[This blog post introduces the new AAM report The First Horizon: Understanding the State of Voluntary Repatriation, Restitution, and Reparations Today. Download your free copy today.]
Why is it so hard to make change?! Even when we (museum people) know that parts of our work are in urgent need of reform, progress can be glacially slow.
In fact, that’s natural. Humans are hardwired for caution, and it often seems safer to stick with the imperfections of what we know than to venture into unknown territory in search of something better.
One of the superpowers of foresight is that it can help us over that hump, overcoming the inertia that traps us in “business as usual” by encouraging us to imagine, in depth and detail, what a better future could look like. From the perspective of that desired future state, we can apply our ingenuity to overcoming the barriers that lie ahead.
This week the Alliance is helping our sector take the first step along that path with the release of The First Horizon: Understanding the State of Voluntary Repatriation, Restitution, and Reparations Today. This report launches an AAM project that will help our sector envision preferred futures for museums’ relationships with descendant communities, as embodied in the practices of voluntary repatriation, restitution, and reparations.
The text introduces the Three Horizons framework guiding this work (which, incidentally, is a useful tool for strategic planning, as well) and presents a snapshot of recent history and current practice. From this foundation, we will build the next two stages of the project: recruiting a diverse array of writers to share their visions of preferable futures of museum practice; and helping individual museums and our sector as a whole plot a navigable path to those futures.
What will you find in the report?
- A brief guide to the Three Horizons framework, designed by the International Futures Forum to help individuals, organizations, and sectors “explore innovation and take wise action” in the face of uncertainty and overcome the most frequent barriers to change.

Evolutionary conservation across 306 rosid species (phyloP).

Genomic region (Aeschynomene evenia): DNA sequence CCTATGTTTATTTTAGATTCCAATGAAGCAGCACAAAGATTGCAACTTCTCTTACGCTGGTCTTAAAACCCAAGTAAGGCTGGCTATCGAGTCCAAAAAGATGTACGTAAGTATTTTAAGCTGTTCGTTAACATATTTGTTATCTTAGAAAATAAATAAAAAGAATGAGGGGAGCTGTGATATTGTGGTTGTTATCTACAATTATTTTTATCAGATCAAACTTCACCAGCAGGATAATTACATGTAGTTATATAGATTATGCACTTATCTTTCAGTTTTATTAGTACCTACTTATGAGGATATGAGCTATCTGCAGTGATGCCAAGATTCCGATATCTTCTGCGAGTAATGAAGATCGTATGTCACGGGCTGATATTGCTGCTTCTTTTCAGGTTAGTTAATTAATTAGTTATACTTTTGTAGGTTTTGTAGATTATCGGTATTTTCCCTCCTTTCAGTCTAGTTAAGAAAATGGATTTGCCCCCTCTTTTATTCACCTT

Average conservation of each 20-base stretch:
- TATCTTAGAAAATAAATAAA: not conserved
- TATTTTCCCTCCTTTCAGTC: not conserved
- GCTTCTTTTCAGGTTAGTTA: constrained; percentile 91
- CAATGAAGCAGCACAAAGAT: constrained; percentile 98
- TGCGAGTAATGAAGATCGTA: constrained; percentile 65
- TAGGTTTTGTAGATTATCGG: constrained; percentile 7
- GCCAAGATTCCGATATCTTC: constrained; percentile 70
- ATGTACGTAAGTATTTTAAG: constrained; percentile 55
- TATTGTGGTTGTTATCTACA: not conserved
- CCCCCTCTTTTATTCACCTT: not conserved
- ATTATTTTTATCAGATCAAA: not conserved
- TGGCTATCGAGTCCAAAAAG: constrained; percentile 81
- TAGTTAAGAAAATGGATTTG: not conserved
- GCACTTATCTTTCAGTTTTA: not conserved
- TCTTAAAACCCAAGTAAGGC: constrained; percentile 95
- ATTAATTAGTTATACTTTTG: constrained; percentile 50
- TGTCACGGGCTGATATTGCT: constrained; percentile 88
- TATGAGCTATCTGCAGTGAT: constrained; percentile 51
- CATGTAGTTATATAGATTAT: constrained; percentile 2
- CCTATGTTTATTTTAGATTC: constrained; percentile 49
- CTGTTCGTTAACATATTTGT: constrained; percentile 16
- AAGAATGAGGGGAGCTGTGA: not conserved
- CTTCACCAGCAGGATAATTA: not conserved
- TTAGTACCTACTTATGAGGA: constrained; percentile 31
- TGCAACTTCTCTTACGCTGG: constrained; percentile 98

- An explanation of the scope and terminology of the project
- A recent timeline of voluntary repatriation, restitution, and reparations
- A preview of the next stages of the project, including how you can be involved
- Brief essays addressing
- The relationship between law and ethics
- Why we should tell stories about potential futures (drawing on my personal experience with NAGPRA)
- The complexities of repatriation and restitution
- A worksheet to help you record initial thoughts on this exploration
How is this report relevant to your museum?
This project specifically addresses four descendant communities:
- Descendants of people trafficked to the US in the transatlantic slave trade
- Indigenous peoples of the Pacific and the Americas
- Indigenous peoples of sub-Saharan Africa
- Jewish communities, families, individuals, and descendants of those harmed by persecution during the Nazi era
If your museum serves any of these communities, or holds related collections, it’s probably clear how this project relates to your work. I’ll make the case that it is relevant to all museums as well. Every museum in the US exists on land stolen from Indigenous peoples; every museum in the US has benefited, directly or indirectly, from the wealth built on the slave trade. I hope this report can be a starting point for conversations about what obligations those legacies may entail.
Follow this project here on the blog and on its home page at bit.ly/reparative-practices
Please plan to join me for a workshop at the AAM Annual Meeting and MuseumExpo in Baltimore next May to learn more about these foresight techniques, and help us build out visions for preferable futures of museum practice.
Meanwhile, I look forward to reading your thoughts and reactions in the comments section below.
Warmest regards from the future,
Vice President, Strategic Foresight and Founding Director, Center for the Future of Museums